George Jackson makes his Grange Park Opera debut with 'Hänsel und Gretel' to critical acclaim
George Jackson conducted the ENO orchestra in his debut at Grange Park Opera on 23 June with Hänsel und Gretel, in a production directed by Stephen Medcalf, designed by Yannis Thavoris with lights by Jason Taylor, with Caitlin Hulcup as Hänsel, Soraya Mafi as Gretel and Susan Bullock in the double role of Mother and Witch.
The production runs until 10 July of which the press have said of George:
George Jackson conducted the full ENO orchestra in a magnificent account of the score, sparkling with playful humour in the dialogues and exultantly romantic in the interludes.
The acoustics of this endearingly quirky opera house are excellent and the ENO orchestra sounded radiant under the accomplished direction of George Jackson. Textural detail emerged clearly and the dramatic momentum was unfaltering.
Humperdinck's debt to Wagner is inescapable in this score, and George Jackson and the ENO Orchestra draw it out in a way that adds to the music's stature without sounding merely derivative.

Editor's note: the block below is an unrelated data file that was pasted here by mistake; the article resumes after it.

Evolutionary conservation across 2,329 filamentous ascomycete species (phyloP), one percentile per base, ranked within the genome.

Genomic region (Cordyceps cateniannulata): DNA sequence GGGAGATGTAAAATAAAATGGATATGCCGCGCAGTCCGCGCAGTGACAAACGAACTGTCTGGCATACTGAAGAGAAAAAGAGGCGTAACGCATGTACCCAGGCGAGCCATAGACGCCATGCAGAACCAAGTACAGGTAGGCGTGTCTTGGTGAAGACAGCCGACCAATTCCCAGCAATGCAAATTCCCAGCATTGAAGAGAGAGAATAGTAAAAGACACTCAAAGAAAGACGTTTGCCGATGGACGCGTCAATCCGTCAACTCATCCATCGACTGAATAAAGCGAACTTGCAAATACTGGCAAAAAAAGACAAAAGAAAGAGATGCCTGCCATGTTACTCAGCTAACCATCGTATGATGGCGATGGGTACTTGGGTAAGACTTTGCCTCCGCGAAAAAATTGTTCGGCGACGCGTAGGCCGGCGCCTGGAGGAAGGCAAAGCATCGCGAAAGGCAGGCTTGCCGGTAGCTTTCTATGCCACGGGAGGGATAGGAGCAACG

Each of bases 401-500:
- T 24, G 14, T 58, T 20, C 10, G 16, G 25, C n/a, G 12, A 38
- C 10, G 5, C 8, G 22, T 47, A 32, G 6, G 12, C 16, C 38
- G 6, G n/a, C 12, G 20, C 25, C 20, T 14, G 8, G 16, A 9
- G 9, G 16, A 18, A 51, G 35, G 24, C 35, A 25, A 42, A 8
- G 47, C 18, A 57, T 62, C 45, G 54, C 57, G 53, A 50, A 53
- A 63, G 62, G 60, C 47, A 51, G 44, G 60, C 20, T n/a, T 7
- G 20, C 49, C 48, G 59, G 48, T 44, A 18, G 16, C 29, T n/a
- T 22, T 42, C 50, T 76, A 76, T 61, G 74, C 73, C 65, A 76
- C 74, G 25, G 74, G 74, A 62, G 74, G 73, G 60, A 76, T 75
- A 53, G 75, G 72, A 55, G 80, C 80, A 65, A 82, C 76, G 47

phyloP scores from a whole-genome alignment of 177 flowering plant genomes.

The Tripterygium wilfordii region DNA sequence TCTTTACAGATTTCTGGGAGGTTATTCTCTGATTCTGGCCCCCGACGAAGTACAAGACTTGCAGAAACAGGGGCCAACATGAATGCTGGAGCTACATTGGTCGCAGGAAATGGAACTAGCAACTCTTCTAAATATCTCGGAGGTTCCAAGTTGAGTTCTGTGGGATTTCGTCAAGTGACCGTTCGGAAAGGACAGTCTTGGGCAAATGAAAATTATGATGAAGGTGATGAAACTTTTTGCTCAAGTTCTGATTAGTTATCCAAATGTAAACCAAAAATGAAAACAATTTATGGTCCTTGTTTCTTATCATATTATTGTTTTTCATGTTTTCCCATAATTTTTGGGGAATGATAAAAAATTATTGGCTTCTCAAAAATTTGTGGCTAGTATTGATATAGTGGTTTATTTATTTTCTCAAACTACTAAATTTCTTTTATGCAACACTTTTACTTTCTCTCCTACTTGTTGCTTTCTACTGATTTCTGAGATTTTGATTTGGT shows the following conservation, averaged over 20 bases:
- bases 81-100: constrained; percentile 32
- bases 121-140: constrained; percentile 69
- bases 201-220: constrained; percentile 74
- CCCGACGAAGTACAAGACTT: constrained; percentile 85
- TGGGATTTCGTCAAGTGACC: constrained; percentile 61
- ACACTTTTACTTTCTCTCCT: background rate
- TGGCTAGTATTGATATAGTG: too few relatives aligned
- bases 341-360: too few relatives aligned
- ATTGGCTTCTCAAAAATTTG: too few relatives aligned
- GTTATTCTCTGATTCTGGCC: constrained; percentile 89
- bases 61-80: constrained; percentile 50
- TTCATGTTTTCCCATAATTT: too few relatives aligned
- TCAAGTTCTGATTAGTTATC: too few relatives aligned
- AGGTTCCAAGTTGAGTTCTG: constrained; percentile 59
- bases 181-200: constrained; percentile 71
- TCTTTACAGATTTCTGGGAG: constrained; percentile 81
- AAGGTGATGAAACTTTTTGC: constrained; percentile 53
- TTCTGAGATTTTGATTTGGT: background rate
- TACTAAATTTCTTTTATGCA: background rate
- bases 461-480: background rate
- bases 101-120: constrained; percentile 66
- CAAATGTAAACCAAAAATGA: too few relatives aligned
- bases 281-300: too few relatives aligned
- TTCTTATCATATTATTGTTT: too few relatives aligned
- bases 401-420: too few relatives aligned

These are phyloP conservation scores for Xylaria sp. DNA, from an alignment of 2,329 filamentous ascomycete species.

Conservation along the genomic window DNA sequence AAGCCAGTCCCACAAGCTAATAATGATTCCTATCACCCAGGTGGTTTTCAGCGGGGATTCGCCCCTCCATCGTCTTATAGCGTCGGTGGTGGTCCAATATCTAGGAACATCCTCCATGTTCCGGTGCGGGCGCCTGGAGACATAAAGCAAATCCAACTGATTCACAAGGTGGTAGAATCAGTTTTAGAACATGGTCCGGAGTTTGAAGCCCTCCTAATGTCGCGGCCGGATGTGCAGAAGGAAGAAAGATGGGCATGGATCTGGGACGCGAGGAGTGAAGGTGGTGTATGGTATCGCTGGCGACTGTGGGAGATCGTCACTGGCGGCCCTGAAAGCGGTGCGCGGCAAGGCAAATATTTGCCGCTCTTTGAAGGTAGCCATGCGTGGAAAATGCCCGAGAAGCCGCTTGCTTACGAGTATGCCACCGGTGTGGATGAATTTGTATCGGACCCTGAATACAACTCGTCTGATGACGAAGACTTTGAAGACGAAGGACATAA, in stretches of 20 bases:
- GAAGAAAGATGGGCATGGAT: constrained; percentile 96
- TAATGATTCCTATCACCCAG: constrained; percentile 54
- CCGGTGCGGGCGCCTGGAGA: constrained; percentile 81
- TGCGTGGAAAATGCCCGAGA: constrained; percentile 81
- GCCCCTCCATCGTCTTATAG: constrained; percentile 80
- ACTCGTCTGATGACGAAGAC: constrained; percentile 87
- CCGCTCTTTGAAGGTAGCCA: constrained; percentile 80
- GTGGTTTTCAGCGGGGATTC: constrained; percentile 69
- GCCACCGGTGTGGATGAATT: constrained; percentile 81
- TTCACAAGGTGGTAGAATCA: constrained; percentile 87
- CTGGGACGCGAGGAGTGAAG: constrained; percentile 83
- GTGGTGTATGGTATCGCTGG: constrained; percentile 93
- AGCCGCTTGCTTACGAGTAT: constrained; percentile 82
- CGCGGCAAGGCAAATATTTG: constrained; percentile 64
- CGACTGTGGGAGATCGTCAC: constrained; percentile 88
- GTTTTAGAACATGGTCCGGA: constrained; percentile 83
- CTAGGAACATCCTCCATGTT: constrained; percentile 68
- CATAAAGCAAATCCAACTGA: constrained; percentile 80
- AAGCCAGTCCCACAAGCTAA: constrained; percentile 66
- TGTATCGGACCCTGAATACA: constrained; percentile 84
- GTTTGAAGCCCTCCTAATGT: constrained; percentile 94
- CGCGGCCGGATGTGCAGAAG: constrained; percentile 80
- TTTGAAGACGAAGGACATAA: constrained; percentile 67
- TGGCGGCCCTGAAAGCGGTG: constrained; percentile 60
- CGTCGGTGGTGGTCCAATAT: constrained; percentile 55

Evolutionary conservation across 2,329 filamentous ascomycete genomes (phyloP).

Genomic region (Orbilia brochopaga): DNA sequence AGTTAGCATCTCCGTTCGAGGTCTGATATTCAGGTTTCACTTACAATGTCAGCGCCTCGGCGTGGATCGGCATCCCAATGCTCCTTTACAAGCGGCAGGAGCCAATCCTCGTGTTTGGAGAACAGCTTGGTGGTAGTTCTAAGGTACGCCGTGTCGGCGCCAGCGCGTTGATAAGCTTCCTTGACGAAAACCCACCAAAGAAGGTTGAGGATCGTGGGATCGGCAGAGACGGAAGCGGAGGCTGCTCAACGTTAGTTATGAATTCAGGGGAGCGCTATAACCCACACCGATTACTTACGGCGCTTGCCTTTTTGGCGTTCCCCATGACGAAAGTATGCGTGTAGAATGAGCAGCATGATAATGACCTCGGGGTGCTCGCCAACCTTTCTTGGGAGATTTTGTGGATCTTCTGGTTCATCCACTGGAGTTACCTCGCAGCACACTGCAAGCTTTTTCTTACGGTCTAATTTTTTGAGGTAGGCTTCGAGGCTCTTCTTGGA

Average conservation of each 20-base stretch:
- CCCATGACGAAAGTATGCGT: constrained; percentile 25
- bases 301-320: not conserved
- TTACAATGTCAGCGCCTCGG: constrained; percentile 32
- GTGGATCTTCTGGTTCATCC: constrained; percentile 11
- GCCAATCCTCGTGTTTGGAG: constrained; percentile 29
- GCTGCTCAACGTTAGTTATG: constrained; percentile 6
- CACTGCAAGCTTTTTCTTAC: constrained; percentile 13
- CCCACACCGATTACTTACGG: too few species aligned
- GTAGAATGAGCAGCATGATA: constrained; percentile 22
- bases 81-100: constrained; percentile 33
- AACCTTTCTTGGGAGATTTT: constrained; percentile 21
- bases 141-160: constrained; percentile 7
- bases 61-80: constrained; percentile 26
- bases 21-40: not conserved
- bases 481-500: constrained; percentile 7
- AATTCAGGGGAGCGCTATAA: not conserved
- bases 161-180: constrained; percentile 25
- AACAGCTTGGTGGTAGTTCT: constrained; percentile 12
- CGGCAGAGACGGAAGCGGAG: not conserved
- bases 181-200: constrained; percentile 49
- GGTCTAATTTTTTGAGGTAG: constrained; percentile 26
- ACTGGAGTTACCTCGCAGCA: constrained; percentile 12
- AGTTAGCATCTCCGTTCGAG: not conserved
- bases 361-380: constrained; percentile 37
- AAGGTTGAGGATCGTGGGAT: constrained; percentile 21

The musical delights started with the first notes of the overture as the horn melody rose out of the pit, rich in texture and beautifully shaped. George Jackson and the orchestra brought out the well-made counterpoint which underlies Humperdinck's score. Yes, the glorious melodies were there, finely phrased and, well, glorious. But weaving them together was a sense of this beautifully made German counterpoint, which showed the work's complex history [...]. And George Jackson, a young conductor to watch, was clearly alive to the various resonances in Humperdinck's score. Yes it is Wagnerian, but I also heard pre-echoes of Mahler in the Act Two folk-sequences. Throughout the amount of detail was wondrous, yet woven into an enchanting construction which mixed humour with the magical [...]. Whatever other musical delights the production offered, and there were plenty, I kept coming back to Jackson and the orchestra.
George Jackson’s conducting is so idiomatic, drawing first-class playing from the orchestra of English National Opera.